Editor’s note: This article was originally published in Quirks.
The power of smoosh
What do we lose when we rely only on what others tell us? Often, we lose nothing. Words can be illuminating. I’ve made it my life’s work to listen to what clients, consumers and colleagues tell me. Sometimes words are pure poetry, like the German word waldeinsamkeit, which describes the feeling of being alone in the woods. Or tartle, the Scottish word for the panic or hesitation felt just before introducing someone whose name you can’t remember. And while I’ve never had a respondent liken an experience, product or service to solitude among the pines, the power and insight contained in what they tell me never ceases to amaze.
Although we learn so much from the words our consumers share, an entirely new dimension of the consumer experience is unlocked when we go past words shared with us in a focus group, in an online discussion or in a survey and find ways to directly observe the consumer experience with our own eyes and ears. I’m certainly not here to make a case against listening to and acting upon what consumers tell us through text-based and discussion-based research. Perhaps a better question is not what do we lose with words alone but what do we gain when we use technology to both hear and see what people think, feel and experience?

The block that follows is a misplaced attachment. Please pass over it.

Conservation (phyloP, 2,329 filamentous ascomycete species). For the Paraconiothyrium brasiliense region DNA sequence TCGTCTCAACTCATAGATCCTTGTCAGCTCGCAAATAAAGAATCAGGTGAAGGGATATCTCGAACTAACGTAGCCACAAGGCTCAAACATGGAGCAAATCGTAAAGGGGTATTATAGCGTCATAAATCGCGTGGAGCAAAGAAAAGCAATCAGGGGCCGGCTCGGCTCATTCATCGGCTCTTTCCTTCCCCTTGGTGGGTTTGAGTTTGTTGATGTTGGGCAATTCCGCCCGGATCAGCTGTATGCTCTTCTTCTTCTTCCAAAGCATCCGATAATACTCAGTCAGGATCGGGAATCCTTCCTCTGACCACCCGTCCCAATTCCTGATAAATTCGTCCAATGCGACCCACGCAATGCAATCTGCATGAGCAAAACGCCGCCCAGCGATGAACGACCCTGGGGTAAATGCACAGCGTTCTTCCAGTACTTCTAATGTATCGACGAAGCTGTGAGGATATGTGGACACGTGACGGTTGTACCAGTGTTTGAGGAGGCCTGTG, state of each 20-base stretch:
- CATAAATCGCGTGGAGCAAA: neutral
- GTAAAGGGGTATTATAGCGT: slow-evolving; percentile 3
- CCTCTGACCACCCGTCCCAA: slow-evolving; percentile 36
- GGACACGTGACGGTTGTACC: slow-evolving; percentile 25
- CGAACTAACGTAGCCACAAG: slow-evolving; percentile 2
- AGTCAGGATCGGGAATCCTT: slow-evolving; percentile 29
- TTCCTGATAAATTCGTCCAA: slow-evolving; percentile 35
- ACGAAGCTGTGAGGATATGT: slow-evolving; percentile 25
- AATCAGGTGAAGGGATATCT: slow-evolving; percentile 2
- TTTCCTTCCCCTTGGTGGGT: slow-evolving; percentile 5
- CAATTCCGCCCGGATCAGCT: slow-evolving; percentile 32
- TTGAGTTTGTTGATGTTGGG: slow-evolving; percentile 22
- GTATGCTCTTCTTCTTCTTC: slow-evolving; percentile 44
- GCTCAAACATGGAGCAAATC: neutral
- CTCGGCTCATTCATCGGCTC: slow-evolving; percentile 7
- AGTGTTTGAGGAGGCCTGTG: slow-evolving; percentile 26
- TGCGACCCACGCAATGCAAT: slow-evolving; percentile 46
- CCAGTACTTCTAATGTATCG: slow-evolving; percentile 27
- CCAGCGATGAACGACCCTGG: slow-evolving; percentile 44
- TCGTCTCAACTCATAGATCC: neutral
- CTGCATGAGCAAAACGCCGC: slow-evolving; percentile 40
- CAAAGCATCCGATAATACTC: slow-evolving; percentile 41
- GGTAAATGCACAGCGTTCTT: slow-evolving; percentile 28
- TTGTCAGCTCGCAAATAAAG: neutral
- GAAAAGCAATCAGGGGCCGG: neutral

Feel closer to the story
There’s a reason kids love show-and-tell day at school and a reason we read our children stories from illustrated books instead of reading lists of facts off a legal pad at bedtime. There is sometimes no substitute for being able to see something as it is described. I recently listened to a podcast that should win awards for its vivid and visceral descriptions, yet as soon as I could, I found myself searching for pictures of the people and places discussed. Why? The images made me feel closer to the story and like I had a better and clearer understanding of that world as I continued listening.
For researchers, visual cues can eliminate assumptions about what someone might mean. Imagine reading about a makeup routine or hearing someone describe how to execute a favorite recipe. How do we truly know what someone means when they say “…now smoosh the concealer under the eyes – pat, pat, pat…” or “The meat should feel firm but springy when it’s done…” How exactly does one “smoosh?” How “springy” is springy enough? These descriptions and definitions are immeasurably enhanced by witnessing the process.